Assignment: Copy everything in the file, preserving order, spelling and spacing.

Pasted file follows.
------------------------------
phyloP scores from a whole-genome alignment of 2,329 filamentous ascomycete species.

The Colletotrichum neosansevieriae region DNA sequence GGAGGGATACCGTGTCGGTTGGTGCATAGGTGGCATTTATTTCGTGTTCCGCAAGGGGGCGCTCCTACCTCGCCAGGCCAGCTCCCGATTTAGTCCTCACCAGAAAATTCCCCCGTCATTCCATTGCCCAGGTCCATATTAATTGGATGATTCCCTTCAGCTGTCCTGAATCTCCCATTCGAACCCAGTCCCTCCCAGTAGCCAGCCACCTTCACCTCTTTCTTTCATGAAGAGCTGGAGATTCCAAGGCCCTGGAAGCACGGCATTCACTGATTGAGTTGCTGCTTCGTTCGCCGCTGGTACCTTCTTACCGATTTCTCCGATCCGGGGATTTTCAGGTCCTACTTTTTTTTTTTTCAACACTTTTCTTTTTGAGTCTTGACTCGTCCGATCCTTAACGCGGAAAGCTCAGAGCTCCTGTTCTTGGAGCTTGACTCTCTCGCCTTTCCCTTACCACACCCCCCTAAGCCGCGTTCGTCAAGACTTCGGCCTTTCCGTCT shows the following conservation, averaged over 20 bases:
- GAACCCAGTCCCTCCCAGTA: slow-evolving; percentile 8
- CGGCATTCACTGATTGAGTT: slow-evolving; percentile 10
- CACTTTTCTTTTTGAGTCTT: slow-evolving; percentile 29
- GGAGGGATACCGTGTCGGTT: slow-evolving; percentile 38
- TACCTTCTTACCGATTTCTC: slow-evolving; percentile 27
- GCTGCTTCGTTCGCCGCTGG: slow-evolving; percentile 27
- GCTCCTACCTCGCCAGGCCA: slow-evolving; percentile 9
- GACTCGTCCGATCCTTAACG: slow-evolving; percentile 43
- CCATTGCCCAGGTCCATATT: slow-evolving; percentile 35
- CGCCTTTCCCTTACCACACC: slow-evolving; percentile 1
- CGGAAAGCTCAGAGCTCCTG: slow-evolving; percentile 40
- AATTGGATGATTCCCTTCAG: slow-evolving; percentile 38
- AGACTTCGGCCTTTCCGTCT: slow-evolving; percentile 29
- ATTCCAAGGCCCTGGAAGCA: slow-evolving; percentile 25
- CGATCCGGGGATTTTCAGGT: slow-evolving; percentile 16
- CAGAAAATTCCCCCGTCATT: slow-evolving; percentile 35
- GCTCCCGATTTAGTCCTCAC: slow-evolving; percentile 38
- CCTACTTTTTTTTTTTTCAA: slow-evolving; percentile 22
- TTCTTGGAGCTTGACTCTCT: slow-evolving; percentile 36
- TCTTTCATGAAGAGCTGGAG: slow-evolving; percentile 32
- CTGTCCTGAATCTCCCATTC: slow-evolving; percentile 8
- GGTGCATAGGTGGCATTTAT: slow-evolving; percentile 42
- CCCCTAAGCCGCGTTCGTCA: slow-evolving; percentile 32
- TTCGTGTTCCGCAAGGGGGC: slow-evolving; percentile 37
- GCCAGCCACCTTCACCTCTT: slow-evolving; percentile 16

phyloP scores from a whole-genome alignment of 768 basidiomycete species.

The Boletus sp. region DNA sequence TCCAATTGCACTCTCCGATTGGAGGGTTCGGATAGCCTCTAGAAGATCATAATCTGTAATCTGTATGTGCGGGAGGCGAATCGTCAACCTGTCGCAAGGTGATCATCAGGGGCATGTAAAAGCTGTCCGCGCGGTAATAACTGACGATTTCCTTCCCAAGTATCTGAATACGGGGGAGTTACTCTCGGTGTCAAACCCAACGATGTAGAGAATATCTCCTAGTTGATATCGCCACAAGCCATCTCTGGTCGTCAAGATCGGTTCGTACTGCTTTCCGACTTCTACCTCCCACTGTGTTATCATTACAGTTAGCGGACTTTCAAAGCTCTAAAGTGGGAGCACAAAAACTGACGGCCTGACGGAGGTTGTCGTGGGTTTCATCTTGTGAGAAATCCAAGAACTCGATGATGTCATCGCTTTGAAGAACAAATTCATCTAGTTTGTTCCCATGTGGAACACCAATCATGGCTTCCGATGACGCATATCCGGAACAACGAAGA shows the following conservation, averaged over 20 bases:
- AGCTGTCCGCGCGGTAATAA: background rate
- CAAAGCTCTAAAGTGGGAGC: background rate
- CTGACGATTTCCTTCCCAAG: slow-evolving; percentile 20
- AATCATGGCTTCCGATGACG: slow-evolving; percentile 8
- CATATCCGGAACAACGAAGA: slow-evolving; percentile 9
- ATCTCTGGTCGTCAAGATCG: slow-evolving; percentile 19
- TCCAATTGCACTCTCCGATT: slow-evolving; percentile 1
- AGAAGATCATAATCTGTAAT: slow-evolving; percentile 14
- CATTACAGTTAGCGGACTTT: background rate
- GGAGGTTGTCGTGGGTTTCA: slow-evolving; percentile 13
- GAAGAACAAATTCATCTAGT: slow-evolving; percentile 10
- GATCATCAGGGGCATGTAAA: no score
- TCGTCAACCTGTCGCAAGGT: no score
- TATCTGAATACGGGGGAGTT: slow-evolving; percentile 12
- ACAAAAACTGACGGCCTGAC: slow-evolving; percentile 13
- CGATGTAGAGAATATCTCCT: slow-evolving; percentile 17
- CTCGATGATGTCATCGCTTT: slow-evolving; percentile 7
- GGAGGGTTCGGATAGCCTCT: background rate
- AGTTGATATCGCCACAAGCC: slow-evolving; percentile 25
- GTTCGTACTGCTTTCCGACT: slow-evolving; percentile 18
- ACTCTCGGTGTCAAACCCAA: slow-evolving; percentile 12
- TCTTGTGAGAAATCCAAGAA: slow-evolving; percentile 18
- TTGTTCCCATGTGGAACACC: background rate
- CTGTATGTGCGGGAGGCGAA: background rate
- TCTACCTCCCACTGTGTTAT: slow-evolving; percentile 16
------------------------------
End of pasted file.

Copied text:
phyloP scores from a whole-genome alignment of 2,329 filamentous ascomycete species.

The Colletotrichum neosansevieriae region DNA sequence GGAGGGATACCGTGTCGGTTGGTGCATAGGTGGCATTTATTTCGTGTTCCGCAAGGGGGCGCTCCTACCTCGCCAGGCCAGCTCCCGATTTAGTCCTCACCAGAAAATTCCCCCGTCATTCCATTGCCCAGGTCCATATTAATTGGATGATTCCCTTCAGCTGTCCTGAATCTCCCATTCGAACCCAGTCCCTCCCAGTAGCCAGCCACCTTCACCTCTTTCTTTCATGAAGAGCTGGAGATTCCAAGGCCCTGGAAGCACGGCATTCACTGATTGAGTTGCTGCTTCGTTCGCCGCTGGTACCTTCTTACCGATTTCTCCGATCCGGGGATTTTCAGGTCCTACTTTTTTTTTTTTCAACACTTTTCTTTTTGAGTCTTGACTCGTCCGATCCTTAACGCGGAAAGCTCAGAGCTCCTGTTCTTGGAGCTTGACTCTCTCGCCTTTCCCTTACCACACCCCCCTAAGCCGCGTTCGTCAAGACTTCGGCCTTTCCGTCT shows the following conservation, averaged over 20 bases:
- GAACCCAGTCCCTCCCAGTA: slow-evolving; percentile 8
- CGGCATTCACTGATTGAGTT: slow-evolving; percentile 10
- CACTTTTCTTTTTGAGTCTT: slow-evolving; percentile 29
- GGAGGGATACCGTGTCGGTT: slow-evolving; percentile 38
- TACCTTCTTACCGATTTCTC: slow-evolving; percentile 27
- GCTGCTTCGTTCGCCGCTGG: slow-evolving; percentile 27
- GCTCCTACCTCGCCAGGCCA: slow-evolving; percentile 9
- GACTCGTCCGATCCTTAACG: slow-evolving; percentile 43
- CCATTGCCCAGGTCCATATT: slow-evolving; percentile 35
- CGCCTTTCCCTTACCACACC: slow-evolving; percentile 1
- CGGAAAGCTCAGAGCTCCTG: slow-evolving; percentile 40
- AATTGGATGATTCCCTTCAG: slow-evolving; percentile 38
- AGACTTCGGCCTTTCCGTCT: slow-evolving; percentile 29
- ATTCCAAGGCCCTGGAAGCA: slow-evolving; percentile 25
- CGATCCGGGGATTTTCAGGT: slow-evolving; percentile 16
- CAGAAAATTCCCCCGTCATT: slow-evolving; percentile 35
- GCTCCCGATTTAGTCCTCAC: slow-evolving; percentile 38
- CCTACTTTTTTTTTTTTCAA: slow-evolving; percentile 22
- TTCTTGGAGCTTGACTCTCT: slow-evolving; percentile 36
- TCTTTCATGAAGAGCTGGAG: slow-evolving; percentile 32
- CTGTCCTGAATCTCCCATTC: slow-evolving; percentile 8
- GGTGCATAGGTGGCATTTAT: slow-evolving; percentile 42
- CCCCTAAGCCGCGTTCGTCA: slow-evolving; percentile 32
- TTCGTGTTCCGCAAGGGGGC: slow-evolving; percentile 37
- GCCAGCCACCTTCACCTCTT: slow-evolving; percentile 16

phyloP scores from a whole-genome alignment of 768 basidiomycete species.

The Boletus sp. region DNA sequence TCCAATTGCACTCTCCGATTGGAGGGTTCGGATAGCCTCTAGAAGATCATAATCTGTAATCTGTATGTGCGGGAGGCGAATCGTCAACCTGTCGCAAGGTGATCATCAGGGGCATGTAAAAGCTGTCCGCGCGGTAATAACTGACGATTTCCTTCCCAAGTATCTGAATACGGGGGAGTTACTCTCGGTGTCAAACCCAACGATGTAGAGAATATCTCCTAGTTGATATCGCCACAAGCCATCTCTGGTCGTCAAGATCGGTTCGTACTGCTTTCCGACTTCTACCTCCCACTGTGTTATCATTACAGTTAGCGGACTTTCAAAGCTCTAAAGTGGGAGCACAAAAACTGACGGCCTGACGGAGGTTGTCGTGGGTTTCATCTTGTGAGAAATCCAAGAACTCGATGATGTCATCGCTTTGAAGAACAAATTCATCTAGTTTGTTCCCATGTGGAACACCAATCATGGCTTCCGATGACGCATATCCGGAACAACGAAGA shows the following conservation, averaged over 20 bases:
- AGCTGTCCGCGCGGTAATAA: background rate
- CAAAGCTCTAAAGTGGGAGC: background rate
- CTGACGATTTCCTTCCCAAG: slow-evolving; percentile 20
- AATCATGGCTTCCGATGACG: slow-evolving; percentile 8
- CATATCCGGAACAACGAAGA: slow-evolving; percentile 9
- ATCTCTGGTCGTCAAGATCG: slow-evolving; percentile 19
- TCCAATTGCACTCTCCGATT: slow-evolving; percentile 1
- AGAAGATCATAATCTGTAAT: slow-evolving; percentile 14
- CATTACAGTTAGCGGACTTT: background rate
- GGAGGTTGTCGTGGGTTTCA: slow-evolving; percentile 13
- GAAGAACAAATTCATCTAGT: slow-evolving; percentile 10
- GATCATCAGGGGCATGTAAA: no score
- TCGTCAACCTGTCGCAAGGT: no score
- TATCTGAATACGGGGGAGTT: slow-evolving; percentile 12
- ACAAAAACTGACGGCCTGAC: slow-evolving; percentile 13
- CGATGTAGAGAATATCTCCT: slow-evolving; percentile 17
- CTCGATGATGTCATCGCTTT: slow-evolving; percentile 7
- GGAGGGTTCGGATAGCCTCT: background rate
- AGTTGATATCGCCACAAGCC: slow-evolving; percentile 25
- GTTCGTACTGCTTTCCGACT: slow-evolving; percentile 18
- ACTCTCGGTGTCAAACCCAA: slow-evolving; percentile 12
- TCTTGTGAGAAATCCAAGAA: slow-evolving; percentile 18
- TTGTTCCCATGTGGAACACC: background rate
- CTGTATGTGCGGGAGGCGAA: background rate
- TCTACCTCCCACTGTGTTAT: slow-evolving; percentile 16